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Yom Chamishi, 26 Tammuz 5777
Thursday, July 20, 2017

Brit Milah

The Torah commands us to circumcise our newborn sons on the eight day of their new lives. This powerful ceremony celebrates new life, and also brings our sons into Judaism’s sacred covenant. While there isn't anyone in our area who can perform this rutual, we can give you contact information to put you in touch with a Mohel (someone trained in ritual circumcision). One of our lay leaders will be happy to help parents understand the ceremony.

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Baby Naming/Simchat Bat

We celebrate the great blessing of a newborn daughter with a ceremony that brings her into the covenant, and confers her Hebrew name. While boys are traditionally given their Hebrew names at their Brit, parents can opt for a naming cermony with us too.

It is never too late to receive a Hebrew name. Older children and adults who do not have one are encouraged to meet with the rabbi to discuss a naming during one of our Shabbat services.

How to Choose a Hebrew Name

Among those of Ashkinazi decent, it is tradition to honor the memory of a relative or other respected person who is no longer living. Those of Sephardic heritage tend to honor living relatives. These are traditions, you are welcome to use other criteria when choosing a name for your chld or yourself.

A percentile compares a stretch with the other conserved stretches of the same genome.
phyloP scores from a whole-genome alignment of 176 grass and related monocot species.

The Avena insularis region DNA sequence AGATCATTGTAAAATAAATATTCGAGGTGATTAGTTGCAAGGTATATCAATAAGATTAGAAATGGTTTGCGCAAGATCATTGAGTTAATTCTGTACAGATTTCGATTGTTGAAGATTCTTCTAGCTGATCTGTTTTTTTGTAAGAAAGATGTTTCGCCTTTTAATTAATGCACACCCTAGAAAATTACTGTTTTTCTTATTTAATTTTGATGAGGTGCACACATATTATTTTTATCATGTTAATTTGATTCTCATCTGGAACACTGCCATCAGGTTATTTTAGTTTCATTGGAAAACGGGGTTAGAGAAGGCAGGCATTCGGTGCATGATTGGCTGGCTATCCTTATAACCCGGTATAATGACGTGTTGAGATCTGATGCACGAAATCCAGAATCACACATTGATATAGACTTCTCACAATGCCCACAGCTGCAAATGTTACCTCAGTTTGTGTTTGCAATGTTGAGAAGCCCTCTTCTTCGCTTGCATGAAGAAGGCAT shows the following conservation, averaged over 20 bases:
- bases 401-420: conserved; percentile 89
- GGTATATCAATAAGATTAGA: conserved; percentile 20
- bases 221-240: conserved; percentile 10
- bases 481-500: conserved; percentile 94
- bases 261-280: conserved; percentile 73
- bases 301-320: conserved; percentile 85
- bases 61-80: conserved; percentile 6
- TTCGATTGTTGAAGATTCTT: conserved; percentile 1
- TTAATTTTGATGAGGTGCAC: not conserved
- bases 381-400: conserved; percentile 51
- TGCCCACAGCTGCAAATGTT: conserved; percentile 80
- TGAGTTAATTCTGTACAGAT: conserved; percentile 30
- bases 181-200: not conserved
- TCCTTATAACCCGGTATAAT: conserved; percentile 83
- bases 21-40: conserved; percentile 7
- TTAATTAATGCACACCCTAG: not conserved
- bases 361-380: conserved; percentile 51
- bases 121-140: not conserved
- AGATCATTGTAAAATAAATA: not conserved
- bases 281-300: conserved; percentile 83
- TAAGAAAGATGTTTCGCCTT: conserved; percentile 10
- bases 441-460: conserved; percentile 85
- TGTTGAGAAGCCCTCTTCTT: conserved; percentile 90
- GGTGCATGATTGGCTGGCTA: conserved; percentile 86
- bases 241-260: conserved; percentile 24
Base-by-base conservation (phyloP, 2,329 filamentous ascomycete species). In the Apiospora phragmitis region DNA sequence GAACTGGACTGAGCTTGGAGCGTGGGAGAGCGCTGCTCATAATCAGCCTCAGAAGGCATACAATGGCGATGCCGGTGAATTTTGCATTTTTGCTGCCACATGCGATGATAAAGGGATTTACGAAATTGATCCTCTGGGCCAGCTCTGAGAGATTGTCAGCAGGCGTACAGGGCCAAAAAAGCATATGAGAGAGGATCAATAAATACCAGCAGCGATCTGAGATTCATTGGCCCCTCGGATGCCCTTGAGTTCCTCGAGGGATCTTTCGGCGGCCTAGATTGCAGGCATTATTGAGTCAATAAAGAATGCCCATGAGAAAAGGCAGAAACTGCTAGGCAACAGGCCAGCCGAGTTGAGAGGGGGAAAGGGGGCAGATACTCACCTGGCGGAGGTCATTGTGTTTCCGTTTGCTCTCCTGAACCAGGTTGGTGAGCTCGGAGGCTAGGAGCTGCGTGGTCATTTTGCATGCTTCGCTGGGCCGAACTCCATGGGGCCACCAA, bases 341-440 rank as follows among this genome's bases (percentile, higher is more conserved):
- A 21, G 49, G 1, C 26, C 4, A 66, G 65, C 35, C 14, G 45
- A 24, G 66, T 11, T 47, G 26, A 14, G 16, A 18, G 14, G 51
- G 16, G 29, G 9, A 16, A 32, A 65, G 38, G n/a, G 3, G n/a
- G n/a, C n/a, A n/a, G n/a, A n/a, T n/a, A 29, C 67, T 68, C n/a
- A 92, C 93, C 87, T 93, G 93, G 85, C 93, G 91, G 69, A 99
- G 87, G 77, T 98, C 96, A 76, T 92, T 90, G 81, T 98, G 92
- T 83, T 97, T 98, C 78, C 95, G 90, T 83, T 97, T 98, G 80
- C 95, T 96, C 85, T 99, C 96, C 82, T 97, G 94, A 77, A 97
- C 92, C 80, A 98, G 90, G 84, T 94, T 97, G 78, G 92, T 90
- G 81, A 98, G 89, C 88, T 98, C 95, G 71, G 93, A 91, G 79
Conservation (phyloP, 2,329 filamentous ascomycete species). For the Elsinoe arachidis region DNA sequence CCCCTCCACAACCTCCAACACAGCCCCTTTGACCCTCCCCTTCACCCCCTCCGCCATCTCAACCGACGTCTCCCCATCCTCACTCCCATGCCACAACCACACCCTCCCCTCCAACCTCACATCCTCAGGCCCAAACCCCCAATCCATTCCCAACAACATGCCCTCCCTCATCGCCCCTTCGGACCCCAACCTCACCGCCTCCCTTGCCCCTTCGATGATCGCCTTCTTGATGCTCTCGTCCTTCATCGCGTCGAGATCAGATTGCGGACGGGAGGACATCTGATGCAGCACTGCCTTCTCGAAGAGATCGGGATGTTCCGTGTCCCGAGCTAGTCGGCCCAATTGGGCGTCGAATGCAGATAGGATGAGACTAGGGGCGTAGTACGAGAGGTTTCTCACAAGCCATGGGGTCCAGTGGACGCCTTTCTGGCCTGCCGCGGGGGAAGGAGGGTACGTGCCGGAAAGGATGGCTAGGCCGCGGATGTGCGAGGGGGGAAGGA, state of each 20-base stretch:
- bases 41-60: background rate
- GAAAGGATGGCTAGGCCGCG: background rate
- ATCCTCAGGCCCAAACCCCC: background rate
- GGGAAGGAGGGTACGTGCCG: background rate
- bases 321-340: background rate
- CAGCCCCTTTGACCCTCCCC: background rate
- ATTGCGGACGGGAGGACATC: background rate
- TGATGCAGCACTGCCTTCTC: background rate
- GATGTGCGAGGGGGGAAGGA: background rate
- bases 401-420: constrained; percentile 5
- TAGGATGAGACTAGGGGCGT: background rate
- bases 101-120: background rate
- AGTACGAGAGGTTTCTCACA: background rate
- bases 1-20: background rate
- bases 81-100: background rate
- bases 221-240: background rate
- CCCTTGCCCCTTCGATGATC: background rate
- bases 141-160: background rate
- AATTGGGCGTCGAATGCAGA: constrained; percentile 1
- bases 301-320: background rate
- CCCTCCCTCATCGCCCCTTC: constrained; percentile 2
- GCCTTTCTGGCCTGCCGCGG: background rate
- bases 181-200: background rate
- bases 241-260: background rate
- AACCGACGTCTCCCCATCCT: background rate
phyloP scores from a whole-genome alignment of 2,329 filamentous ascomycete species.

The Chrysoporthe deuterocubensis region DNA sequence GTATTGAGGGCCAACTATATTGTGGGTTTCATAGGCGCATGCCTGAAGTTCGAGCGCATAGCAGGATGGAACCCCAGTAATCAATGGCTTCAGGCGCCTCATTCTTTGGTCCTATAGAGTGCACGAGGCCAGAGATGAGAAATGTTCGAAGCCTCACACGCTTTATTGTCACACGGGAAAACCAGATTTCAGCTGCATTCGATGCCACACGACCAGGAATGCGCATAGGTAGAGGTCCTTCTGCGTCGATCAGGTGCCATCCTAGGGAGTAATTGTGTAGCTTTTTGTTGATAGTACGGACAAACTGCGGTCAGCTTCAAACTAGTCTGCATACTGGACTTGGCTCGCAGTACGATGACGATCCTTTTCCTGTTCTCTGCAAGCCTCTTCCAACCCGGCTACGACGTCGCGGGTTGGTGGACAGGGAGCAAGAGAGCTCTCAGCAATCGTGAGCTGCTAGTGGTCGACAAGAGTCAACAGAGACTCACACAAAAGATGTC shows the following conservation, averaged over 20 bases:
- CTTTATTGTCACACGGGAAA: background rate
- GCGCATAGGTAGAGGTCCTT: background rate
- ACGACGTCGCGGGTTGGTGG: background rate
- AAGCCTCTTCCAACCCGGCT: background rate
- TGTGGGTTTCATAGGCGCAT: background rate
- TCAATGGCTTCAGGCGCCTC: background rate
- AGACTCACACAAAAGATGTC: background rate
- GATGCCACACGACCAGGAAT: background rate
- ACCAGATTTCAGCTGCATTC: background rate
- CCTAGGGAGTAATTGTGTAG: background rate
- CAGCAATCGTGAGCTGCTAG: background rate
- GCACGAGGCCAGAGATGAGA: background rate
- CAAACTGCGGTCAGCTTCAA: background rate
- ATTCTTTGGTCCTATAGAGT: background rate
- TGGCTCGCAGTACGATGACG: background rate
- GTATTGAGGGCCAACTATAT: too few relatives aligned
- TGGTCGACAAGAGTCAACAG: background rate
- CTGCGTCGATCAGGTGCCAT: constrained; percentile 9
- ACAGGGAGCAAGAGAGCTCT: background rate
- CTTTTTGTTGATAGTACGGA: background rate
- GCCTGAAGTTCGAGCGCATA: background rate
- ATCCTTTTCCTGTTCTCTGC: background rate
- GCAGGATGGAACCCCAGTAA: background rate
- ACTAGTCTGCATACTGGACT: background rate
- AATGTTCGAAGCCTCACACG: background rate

Bar/Bat Mitzvah

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Bar/Bat Mitzvah signifies that a child has aquired a solid Jewish foundation. As son or daughter of the commandments, you are saying to the community thatyou are now 

knowledgable enough to start being responsible for carrying out your Jewish responsibilites. It takes a minimum of a year of study to prepare for your Bat/Bar Mitzvah.

 

 

 

 

 

Wedding

The Jewish wedding has many beautiful traditions. Since our student rabbis are not ordained, they cannot perform the ceremony. However, weddingin the past our lay leaders have obtained temporary licenses permitting them to legally marry couples. They would be happy to work with you to include as many of the traditional elements as you would like to inculde.

 

Funeral

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Our tradition offers several powerful end of life rituals – Kriah (tearing of a garment), Levayah (funeral procession), Hesped (eulogy), Kevurah (burial) and Shivah (seven days of mourning). Our lay leaders can instruct you on these and other rituals.  We can also perform the funeral ceremony, and help you understand and implement other meaningful Jewish mourning practices.

On occassion a student rabbi can travel up to conduct a funeral, if their school schedule permits.